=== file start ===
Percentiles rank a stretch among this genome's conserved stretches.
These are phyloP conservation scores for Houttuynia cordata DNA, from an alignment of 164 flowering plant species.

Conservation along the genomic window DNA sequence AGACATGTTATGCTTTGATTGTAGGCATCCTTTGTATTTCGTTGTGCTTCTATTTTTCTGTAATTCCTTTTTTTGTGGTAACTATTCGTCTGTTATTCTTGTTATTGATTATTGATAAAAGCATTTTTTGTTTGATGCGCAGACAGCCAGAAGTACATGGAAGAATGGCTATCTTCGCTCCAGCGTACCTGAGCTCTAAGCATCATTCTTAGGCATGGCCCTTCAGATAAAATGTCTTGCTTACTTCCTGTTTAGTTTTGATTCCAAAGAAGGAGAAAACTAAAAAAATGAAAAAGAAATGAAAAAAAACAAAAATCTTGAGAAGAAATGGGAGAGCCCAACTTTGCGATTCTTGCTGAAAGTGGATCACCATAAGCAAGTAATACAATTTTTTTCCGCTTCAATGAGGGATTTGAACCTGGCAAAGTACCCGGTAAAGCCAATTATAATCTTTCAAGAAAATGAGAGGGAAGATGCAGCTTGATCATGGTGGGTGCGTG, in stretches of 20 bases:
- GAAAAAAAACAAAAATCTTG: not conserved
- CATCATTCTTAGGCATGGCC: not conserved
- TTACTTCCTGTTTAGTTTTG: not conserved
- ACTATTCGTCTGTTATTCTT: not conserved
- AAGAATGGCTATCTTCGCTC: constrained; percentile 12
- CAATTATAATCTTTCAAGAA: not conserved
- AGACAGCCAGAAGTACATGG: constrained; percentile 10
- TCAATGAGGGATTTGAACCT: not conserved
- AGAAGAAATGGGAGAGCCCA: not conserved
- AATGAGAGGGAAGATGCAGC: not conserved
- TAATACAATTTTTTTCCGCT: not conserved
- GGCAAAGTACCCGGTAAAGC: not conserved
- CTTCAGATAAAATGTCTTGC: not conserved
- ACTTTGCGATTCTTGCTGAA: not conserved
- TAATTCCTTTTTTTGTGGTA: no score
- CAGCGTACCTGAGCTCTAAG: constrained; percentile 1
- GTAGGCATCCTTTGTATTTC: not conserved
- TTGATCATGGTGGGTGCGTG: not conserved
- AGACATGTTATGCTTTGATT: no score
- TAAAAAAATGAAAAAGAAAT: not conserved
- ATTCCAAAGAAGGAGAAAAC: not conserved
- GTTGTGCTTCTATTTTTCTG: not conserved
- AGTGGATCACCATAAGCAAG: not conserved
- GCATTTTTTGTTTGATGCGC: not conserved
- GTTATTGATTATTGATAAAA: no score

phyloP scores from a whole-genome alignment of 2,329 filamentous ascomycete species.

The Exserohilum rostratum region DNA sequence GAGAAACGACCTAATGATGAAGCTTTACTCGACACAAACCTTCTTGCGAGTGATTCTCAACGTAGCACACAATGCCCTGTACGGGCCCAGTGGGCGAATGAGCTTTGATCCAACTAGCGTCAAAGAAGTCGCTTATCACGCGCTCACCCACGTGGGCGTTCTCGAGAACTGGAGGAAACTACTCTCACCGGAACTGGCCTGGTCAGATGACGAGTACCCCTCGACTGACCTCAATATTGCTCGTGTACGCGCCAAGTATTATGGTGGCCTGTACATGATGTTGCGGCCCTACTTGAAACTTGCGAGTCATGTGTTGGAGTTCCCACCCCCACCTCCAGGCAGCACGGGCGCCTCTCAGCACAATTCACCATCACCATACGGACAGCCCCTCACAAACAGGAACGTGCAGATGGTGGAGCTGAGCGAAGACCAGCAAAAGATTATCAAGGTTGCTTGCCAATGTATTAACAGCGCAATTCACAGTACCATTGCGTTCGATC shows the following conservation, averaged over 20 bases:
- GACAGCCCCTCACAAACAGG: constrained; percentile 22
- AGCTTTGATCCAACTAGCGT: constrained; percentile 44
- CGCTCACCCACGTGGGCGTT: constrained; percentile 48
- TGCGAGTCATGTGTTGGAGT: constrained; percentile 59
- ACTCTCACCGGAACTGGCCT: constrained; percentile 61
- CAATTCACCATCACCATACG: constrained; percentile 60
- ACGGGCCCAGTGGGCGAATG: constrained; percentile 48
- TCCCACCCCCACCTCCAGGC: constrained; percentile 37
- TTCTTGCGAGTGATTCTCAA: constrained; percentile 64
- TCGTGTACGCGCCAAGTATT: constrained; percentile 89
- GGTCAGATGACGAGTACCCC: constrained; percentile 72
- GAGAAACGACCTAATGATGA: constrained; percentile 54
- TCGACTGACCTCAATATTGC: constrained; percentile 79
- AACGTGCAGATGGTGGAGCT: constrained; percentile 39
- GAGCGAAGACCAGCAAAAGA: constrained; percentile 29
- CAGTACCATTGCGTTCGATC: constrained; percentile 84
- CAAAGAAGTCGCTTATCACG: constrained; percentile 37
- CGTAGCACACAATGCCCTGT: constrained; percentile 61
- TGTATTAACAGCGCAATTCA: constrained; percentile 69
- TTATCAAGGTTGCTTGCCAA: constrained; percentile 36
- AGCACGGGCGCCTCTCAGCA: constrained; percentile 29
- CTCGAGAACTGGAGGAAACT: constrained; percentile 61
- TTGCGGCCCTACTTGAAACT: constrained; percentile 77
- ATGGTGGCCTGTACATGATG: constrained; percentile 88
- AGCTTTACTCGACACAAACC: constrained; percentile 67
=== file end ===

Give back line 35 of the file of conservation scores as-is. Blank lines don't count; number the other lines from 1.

- ACTCTCACCGGAACTGGCCT: constrained; percentile 61